Virtually at the same moment Obama was demanding that Egypt stop monkeying with Facebook and Twitter, Maine's imitation-Republican Sen. Susan Collins announced that she plans to reintroduce a bill that died in Congress last year. Collins gave the bill a smiley-face name, the Protecting Cyberspace as a National Asset Act. Internet geeks, about the only people who've noticed what the government is up to, prefer to call it the Kill-Switch Bill, because that's what it would do: Give the president the authority to turn off the Internet whenever he pleases.
The bill (assuming Collins follows through on her announced plan to keep it substantially the same as the one she sponsored previously) would give the president the right to declare "a national cyber emergency" and seize authority over any part of the Internet he decides is "vital" to the "economic security, public health or safety of the United States, any state, or any local government." And just in case that's not broad enough, the bill also allows him to snatch anything the White House deems "appropriate."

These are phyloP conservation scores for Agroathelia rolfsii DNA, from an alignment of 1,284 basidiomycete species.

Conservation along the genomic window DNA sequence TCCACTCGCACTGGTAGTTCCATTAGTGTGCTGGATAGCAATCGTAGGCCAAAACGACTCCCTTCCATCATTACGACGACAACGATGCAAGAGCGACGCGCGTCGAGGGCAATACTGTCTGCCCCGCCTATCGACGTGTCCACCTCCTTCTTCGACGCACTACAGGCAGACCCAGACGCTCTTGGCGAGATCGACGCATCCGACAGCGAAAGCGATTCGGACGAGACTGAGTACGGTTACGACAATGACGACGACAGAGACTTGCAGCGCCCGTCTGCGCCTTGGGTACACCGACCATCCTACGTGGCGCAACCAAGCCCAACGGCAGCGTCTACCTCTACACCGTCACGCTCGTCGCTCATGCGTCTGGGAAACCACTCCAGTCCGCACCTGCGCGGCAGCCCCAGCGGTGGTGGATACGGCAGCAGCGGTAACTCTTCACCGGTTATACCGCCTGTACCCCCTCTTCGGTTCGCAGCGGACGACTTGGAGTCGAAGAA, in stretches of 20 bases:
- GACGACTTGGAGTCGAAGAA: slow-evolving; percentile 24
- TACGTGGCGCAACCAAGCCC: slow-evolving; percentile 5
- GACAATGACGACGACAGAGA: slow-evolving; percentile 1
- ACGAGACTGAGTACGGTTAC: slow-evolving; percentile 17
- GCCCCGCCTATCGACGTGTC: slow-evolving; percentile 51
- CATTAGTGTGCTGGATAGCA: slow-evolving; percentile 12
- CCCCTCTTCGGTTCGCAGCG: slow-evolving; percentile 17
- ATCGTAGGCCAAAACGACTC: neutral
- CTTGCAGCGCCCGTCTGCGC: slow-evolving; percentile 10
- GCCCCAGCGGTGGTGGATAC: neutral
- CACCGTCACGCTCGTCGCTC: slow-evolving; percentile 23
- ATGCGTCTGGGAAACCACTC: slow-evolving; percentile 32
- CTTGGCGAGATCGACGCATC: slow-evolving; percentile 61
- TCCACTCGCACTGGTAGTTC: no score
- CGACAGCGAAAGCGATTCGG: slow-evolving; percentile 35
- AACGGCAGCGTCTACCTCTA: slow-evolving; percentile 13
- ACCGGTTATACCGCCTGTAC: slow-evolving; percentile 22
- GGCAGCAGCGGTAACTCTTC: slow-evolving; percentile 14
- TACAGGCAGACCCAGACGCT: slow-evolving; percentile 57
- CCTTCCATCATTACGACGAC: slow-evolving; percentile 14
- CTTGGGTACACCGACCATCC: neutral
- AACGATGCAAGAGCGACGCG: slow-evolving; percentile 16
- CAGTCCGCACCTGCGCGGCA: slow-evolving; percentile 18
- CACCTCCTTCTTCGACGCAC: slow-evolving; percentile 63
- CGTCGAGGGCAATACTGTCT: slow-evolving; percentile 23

But this is America, dammit, so the bill includes safeguards for our liberties. The president can only grab stuff for four months at a time. And while the bill says his designations on which parts of the Internet are "vital" are not subject to judicial review, he will have the advice of an enormous new cyberspace bureaucracy presided over by one of our most civil-liberties-sensitive agencies ... the airport-gropers of Homeland Security.